Moving home server to Arch

I’ve ordered a 2 terabyte hard drive to appropriately serve as a backup drive for my home server. This would normally just require swapping the old backup drive out for it, and then performing a backup. But I figure since I’ll have it down anyway, I’ll have enough drives to swap to Arch Linux and get things going again with the old drive as a … backup.

I’ve got quite a few services setup on it, and I’m not looking forward to moving all the config files over

udev broke, server broke, router broke

I attempted to get a webcam going on our home server. So, I plug it in, and since I’ve done this before I ran a script I made to grab an image from the webcam. Which didn’t work. So, after checking out why (/dev/video0 node was missing), I noticed that the kernel no longer had support built in.

After going through the kernel options, I realized they changed the v4l and webcam support options around and since I just upgrade using “–silentoldconfig” (the bad way to do upgrades), it broke whenever I upgraded to 3.2.12. And 3.2.12 wasn’t in portage’s tree anymore, and I didn’t have the sources for it installed (mistake number 2), so I was pretty much SOL.

So I decided to upgrade. Remotely. 1500 miles remotely. Long story short, a udev upgrade swapped my network device names around and broke the internet on the reboot, and I had to wait until I was home to fix it. I kind of knew this was going to happen, but meh, I like to gamble.

It’s amazing how many config files have references to eth0/1 in them.

Now everything started to work normally again, except after purchasing a game on Steam, my router appeared to drop the connection during the download. As it turns out, the router was at 100% CPU and 99% memory, and I guess was just running out of memory and rebooting due to the download (2-3 MB/s). So, it looks like my internet is faster than my wireless router can handle.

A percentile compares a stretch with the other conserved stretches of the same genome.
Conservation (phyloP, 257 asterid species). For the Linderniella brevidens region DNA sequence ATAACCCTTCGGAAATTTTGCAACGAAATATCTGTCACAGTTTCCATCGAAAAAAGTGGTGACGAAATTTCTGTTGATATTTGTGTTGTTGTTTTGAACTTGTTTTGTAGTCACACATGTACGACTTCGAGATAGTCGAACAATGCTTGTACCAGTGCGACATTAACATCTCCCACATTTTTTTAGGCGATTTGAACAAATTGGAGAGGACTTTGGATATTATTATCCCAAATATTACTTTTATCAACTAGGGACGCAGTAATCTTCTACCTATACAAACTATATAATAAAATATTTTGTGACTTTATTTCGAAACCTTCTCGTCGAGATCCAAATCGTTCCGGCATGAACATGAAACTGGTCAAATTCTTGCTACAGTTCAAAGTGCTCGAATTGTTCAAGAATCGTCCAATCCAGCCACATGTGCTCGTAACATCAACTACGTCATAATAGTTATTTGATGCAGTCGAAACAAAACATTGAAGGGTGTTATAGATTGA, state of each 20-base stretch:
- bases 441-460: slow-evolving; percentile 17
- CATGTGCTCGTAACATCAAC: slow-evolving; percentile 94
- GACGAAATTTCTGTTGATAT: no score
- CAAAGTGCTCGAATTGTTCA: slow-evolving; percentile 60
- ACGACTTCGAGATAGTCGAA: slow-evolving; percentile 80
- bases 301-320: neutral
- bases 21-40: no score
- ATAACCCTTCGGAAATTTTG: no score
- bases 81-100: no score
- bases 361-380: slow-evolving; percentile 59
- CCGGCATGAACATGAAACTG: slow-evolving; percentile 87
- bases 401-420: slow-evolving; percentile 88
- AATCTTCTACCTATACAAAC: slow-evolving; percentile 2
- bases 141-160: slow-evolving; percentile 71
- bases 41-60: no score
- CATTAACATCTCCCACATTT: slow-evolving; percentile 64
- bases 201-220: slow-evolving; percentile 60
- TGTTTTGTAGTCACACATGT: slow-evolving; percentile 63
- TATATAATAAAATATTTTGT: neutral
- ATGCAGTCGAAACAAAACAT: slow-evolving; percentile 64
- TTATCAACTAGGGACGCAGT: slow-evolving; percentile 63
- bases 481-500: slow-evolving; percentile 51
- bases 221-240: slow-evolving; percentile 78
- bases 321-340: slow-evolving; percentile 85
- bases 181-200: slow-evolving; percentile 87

It’s a WRT54G running DD-WRT, and I don’t see any firmware upgrades for it. But DD-WRT’s website is pretty whack, so who knows. I think I’m going to upgrade it in the future, if it keeps crapping out on me.

Home server is back online

I’ve pulled power and cable from the attic and just powered up the home server again. It’s been asleep for 5 months until now. I’ve just done an emerge –sync, and it took about 10 minutes to complete.

However, it went up without any problems, which is good. Considering I turned it off in a working state. I was tempted to backup all my config files and start fresh with, say, Arch Linux, but that would take all weekend. So, I’ll stick with Gentoo until I replace this aging 1.6GHz Atom server.

Well, now to start the long process of updating crucial services and resolving dozens of package conflicts. Fun!